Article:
The other day Roy Halladay, the pitcher for the Phillies, threw only the second no hitter in post season history. At this point if you’re doing something for only the second time ever in the history of major league baseball it must be something special. You can’t be successful in baseball if you only throw one type of pitch. Halladay throws about every pitch there is and throws them incredibly well but that didn’t happen by chance. He worked very hard to diversify his skill set. This theme has come up on a consistent basis when speaking with both clients and candidates.
It’s essentially a think of the past when someone graduates college, takes a job, and makes that their career until they retire. In fact a person between the 18-38 changes jobs an average of 10 times. Unless you’re able to find the same exact job but at a different company you’re going to need to expand your skill set. Many candidates have expressed that in the top three on their list of priorities in a new career being challenged or growing their skill set is extremely important. I’ve encountered very few people that have done one thing and only want to look into opportunities involving that one thing. Exceptions are made for extreme niche careers because you’re needed and will be for the unforeseeable future. If you aren’t in one of these careers I recommend hedging your bets and challenging yourself on a daily basis to take on new responsibilities.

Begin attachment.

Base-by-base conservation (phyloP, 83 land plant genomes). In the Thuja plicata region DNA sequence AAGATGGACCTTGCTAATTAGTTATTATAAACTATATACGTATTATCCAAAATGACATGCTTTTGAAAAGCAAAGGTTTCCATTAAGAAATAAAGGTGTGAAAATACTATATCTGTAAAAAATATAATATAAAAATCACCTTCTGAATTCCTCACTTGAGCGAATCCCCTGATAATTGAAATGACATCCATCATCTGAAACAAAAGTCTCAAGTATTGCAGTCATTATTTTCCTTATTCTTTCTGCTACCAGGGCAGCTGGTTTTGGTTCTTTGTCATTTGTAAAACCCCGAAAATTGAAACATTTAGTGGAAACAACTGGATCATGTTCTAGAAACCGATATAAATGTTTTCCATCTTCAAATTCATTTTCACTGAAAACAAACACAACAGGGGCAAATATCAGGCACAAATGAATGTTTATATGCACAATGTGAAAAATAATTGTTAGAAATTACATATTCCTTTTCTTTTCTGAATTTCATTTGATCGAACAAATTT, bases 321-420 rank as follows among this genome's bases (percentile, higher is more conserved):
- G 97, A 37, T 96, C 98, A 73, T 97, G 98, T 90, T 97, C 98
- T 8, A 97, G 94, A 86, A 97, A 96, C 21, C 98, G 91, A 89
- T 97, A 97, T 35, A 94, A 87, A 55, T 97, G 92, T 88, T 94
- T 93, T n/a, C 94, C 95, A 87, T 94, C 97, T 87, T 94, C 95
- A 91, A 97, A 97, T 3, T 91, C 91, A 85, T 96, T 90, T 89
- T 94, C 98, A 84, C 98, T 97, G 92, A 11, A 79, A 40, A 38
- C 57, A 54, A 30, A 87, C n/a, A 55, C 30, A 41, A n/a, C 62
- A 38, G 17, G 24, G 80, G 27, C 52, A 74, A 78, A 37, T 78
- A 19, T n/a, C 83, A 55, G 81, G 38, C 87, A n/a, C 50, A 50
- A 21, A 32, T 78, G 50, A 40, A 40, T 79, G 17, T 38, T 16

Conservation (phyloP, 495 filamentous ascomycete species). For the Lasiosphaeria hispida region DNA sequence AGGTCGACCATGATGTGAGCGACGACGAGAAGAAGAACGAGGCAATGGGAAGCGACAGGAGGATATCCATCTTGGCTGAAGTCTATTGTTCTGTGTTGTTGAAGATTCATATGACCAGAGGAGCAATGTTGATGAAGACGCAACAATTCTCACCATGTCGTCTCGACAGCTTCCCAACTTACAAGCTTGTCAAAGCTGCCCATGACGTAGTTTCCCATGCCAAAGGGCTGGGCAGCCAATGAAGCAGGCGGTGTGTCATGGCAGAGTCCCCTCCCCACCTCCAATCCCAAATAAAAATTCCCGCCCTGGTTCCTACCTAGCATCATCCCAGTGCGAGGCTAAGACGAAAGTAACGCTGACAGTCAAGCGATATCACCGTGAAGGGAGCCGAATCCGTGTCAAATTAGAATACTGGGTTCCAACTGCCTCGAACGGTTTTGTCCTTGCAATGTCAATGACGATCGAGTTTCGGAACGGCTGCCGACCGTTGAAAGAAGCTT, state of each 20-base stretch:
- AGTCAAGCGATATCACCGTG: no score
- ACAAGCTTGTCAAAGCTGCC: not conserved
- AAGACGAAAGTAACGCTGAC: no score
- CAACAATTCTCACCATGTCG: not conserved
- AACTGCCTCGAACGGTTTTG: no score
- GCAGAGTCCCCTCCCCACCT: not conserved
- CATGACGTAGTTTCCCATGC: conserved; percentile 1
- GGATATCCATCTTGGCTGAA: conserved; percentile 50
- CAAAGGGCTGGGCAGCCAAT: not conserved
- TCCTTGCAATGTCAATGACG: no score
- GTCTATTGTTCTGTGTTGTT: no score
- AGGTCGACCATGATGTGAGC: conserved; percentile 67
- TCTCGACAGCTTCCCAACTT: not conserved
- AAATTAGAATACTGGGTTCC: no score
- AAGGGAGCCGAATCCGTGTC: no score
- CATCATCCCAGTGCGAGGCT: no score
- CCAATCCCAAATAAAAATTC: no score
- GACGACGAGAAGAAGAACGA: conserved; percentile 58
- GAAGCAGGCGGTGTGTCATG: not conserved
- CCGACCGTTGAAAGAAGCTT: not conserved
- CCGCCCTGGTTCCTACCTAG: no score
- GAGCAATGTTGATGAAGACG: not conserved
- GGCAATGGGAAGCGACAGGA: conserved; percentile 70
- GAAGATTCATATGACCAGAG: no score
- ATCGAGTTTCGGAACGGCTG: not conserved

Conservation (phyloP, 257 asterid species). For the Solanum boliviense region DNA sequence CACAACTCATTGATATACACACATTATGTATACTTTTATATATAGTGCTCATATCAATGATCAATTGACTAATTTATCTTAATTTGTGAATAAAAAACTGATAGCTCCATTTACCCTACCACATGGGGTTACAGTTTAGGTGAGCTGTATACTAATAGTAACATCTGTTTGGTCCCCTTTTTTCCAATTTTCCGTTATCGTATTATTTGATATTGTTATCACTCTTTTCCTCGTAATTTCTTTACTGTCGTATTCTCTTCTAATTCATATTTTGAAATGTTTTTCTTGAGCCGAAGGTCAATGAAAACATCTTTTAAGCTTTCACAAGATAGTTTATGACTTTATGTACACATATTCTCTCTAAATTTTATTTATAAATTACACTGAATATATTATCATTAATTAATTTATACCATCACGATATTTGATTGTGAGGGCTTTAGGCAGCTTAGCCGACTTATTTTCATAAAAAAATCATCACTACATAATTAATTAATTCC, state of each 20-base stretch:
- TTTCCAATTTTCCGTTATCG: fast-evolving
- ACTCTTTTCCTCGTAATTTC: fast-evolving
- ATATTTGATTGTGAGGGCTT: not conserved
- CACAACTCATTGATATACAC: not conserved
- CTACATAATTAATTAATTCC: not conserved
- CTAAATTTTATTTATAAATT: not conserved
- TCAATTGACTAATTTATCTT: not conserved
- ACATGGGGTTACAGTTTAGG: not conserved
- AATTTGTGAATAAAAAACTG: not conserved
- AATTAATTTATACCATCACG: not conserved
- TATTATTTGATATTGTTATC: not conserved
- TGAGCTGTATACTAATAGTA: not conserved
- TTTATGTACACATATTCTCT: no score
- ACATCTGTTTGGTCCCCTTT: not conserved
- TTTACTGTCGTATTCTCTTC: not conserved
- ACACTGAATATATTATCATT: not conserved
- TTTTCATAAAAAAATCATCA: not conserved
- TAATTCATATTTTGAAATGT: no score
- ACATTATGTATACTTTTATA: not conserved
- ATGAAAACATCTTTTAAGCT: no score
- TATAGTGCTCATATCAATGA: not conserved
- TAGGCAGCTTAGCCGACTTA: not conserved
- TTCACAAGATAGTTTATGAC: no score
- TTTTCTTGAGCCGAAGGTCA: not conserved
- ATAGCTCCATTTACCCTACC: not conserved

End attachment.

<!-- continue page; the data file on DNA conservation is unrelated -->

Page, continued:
Someone with a broad skill set will really appeal to a company. As I’m sure many of you know, companies are trying to do more with less. They don’t want a “jack of all trades, master of none” so don’t confuse what I’m saying. It’s really more of a mindset they are looking for. An individual who not only welcomes challenges they had no previous experience with, but succeeds when challenged. Never rest only on what you’ve done well in the past. Had Roy Halladay stopped after developing only an impressive fastball he never would’ve made it to where he is today.